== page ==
This year the event was re­named Mitz­vah/Mercy/Sadaqah Day, adding the Ara­bic word for “char­ity” to mark Mus­lim par­tic­i­pa­tion. It was a nat­u­ral fit for Maryam Is­lamic Cen­ter, Ishaq said, be­cause the mem­bers per­form in­ter­faith and vol­un­teer ac­tiv­i­ties through­out the year. They open their doors to neigh­bors, in part to dis­pel mis­con­cep­tions about Is­lam.

“But we have to go be­yond that,” Ishaq said. “This was so im­por­tant be­cause I wanted to go be­yond tours and learn­ing. Now it’s time to make a com­mu­nity. The three Abra­hamic faiths all teach ser­vice. I want my kids to un­der­stand that.”

On Sun­day, Ishaq took her daugh­ters to Mid­town Ter­race to de­liver thank-you cards to vet­er­ans and share a meal and raf­fle. Her daugh­ters got to hear sto­ries about vet­er­ans’ ser­vice in Afghanista­n and their life back home. At least 20 vol­un­teers of Mus­lim, Chris­tian and Jewish faith par­tic­i­pated.

Across town, vol­un­teers had made food pack­ages for 100 refugee fam­i­lies and de­liv­ered them to apart­ment com­plexes where many refugees live. Maryam Is­lamic Cen­ter per­forms this ser­vice ev­ery week, and it was happy to wel­come a dozen Chris­tian and Jewish vol­un­teers to join.

An­other reg­u­lar project that Maryam Is­lamic Cen­ter opened up to the broader com­mu­nity on Mitz­vah/Mercy/Sadaqah Day was its part­ner­ship with Amaanah Refugee Re­set­tle­ment Cen­ter. This week it was a home-trans­for­ma­tion project for a sin­gle refugee mother and her chil­dren. While a case­worker took the fam­ily to lunch — so they would be sur­prised later — a team of vol­un­teers cleaned, painted and re­paired the house. An­other team brought in new fur­ni­ture and ap­pli­ances.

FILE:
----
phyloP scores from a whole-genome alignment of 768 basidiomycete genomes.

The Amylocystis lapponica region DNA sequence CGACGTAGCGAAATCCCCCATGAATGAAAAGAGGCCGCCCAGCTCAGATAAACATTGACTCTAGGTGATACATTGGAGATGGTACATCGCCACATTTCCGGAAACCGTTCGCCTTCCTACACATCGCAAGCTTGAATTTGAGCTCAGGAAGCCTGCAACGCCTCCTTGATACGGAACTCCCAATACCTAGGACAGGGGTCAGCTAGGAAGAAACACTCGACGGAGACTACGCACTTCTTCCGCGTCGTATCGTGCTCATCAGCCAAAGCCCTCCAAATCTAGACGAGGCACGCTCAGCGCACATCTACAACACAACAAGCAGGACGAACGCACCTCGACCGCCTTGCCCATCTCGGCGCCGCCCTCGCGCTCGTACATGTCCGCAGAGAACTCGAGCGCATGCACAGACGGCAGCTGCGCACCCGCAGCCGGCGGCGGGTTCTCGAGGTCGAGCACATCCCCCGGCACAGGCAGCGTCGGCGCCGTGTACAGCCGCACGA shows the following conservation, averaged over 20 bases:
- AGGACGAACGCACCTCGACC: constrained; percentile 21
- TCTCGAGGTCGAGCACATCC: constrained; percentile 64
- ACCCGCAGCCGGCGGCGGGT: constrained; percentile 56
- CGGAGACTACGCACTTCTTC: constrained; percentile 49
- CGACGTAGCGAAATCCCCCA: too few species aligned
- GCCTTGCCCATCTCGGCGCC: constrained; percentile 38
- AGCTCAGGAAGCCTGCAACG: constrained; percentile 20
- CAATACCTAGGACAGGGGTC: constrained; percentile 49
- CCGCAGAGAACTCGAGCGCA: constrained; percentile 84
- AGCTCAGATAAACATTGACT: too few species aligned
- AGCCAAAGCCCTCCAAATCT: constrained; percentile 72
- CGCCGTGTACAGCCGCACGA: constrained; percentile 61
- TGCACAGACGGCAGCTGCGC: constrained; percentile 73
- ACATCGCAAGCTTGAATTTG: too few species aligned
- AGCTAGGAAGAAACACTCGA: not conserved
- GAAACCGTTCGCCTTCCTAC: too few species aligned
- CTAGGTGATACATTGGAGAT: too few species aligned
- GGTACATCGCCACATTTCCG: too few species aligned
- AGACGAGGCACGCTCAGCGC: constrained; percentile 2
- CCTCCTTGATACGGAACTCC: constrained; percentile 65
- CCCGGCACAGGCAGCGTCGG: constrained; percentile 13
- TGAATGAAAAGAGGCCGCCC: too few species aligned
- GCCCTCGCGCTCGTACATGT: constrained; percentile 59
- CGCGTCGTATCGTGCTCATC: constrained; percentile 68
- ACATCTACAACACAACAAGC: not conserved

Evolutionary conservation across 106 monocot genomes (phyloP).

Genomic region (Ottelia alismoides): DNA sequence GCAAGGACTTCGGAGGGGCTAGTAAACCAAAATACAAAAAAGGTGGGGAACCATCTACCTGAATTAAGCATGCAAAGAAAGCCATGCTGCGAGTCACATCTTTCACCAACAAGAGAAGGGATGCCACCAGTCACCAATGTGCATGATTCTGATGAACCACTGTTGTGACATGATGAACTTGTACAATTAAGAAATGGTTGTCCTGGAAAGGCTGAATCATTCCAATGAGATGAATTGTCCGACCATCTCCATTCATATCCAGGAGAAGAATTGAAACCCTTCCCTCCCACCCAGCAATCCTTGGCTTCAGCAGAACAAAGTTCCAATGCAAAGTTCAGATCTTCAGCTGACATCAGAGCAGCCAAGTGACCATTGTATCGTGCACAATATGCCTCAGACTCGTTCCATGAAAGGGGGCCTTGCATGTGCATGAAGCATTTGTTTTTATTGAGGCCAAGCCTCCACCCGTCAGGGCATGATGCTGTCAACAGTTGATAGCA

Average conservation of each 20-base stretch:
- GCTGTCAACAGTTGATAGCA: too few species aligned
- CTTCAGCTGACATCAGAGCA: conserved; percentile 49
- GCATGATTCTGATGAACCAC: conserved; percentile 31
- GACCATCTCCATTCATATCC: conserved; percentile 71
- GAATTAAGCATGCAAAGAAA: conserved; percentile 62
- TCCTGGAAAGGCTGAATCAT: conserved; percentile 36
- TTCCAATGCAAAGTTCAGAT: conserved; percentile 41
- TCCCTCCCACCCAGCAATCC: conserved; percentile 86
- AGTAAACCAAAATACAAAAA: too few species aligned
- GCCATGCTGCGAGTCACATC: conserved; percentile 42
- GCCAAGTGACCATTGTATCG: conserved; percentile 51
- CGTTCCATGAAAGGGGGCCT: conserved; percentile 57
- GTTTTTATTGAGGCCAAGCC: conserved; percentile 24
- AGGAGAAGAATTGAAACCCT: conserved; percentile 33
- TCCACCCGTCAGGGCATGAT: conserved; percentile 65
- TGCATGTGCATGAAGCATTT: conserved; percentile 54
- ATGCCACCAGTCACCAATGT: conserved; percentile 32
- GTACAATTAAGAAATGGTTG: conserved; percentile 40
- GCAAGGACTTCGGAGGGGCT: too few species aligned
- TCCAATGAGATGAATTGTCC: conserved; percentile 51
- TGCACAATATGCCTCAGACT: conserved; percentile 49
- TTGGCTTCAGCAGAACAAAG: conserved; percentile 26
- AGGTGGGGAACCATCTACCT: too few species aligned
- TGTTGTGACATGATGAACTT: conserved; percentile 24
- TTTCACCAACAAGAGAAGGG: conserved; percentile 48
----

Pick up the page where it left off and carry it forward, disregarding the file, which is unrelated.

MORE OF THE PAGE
The case­worker brought the fam­ily back to the home for the big re­veal.

“It is al­ways re­ally emo­tional,” Ishaq said, when the fam­ily sees their beau­ti­ful new home for the first time.

At a clos­ing din­ner hosted at Brith Shalom for the vol­un­teers, Shep­pard shared her thoughts on the value of in­ter­faith re­la­tion­ships.

“Tol­er­ance is an ugly word,” she said. “It con­notes putting up with some­thing dis­taste­ful to you. We should be say­ing, ‘Let’s build com­mu­nity.’ That means you’re in­vest­ing your­self in other peo­ple, and you’re build­ing some­thing to­gether. That’s what this coun­try needs to be talk­ing about.”

Patrick Mi­ral, a pas­toral as­so­ciate at St. Theresa, said this kind of in­ter­faith part­ner­ship should be nor­mal, though sadly it’s not.

“In light of the fear and ha­tred that we see in the world to­day, it is so im­por­tant for us to see we are all broth­ers and sis­ters, all from the same God,” Mi­ral said. “There is no bet­ter way to work to­gether than to serve oth­ers, side by side. Per­haps through that, we can all grow closer to God, as we grow closer to one an­other.”

All three con­gre­ga­tions re­main com­mit­ted to on­go­ing in­ter­faith work and ser­vice to the com­mu­nity. They hope their ex­am­ple can in­spire oth­ers as well, es­pe­cially since Hous­ton is rec­og­nized as the most di­verse city in Amer­ica.

“Ev­ery­one sticks to what they feel com­fort­able with, with their own con­gre­ga­tions,” Ishaq said. “We have to move out of that. We have to go be friends, to be neigh­bors, to see that all faiths have the core be­lief of giv­ing back to com­mu­nity. Es­pe­cially in this po­lit­i­cal cli­mate, we have to be that change.”

Annie Mulligan

Huriye Ercetin and fel­low vol­un­teers paint the fence sur­round­ing Bel­laire’s Na­ture Dis­cov­ery Cen­ter dur­ing an in­ter­faith com­mu­nity ser­vice project.

Annie Mulligan

Karen Aptekar, left, chats with Huriye Ercetin on the newly re­named Mitzvah/ Mercy/ Sadaqah Day, Dec. 3. The projects take place each month.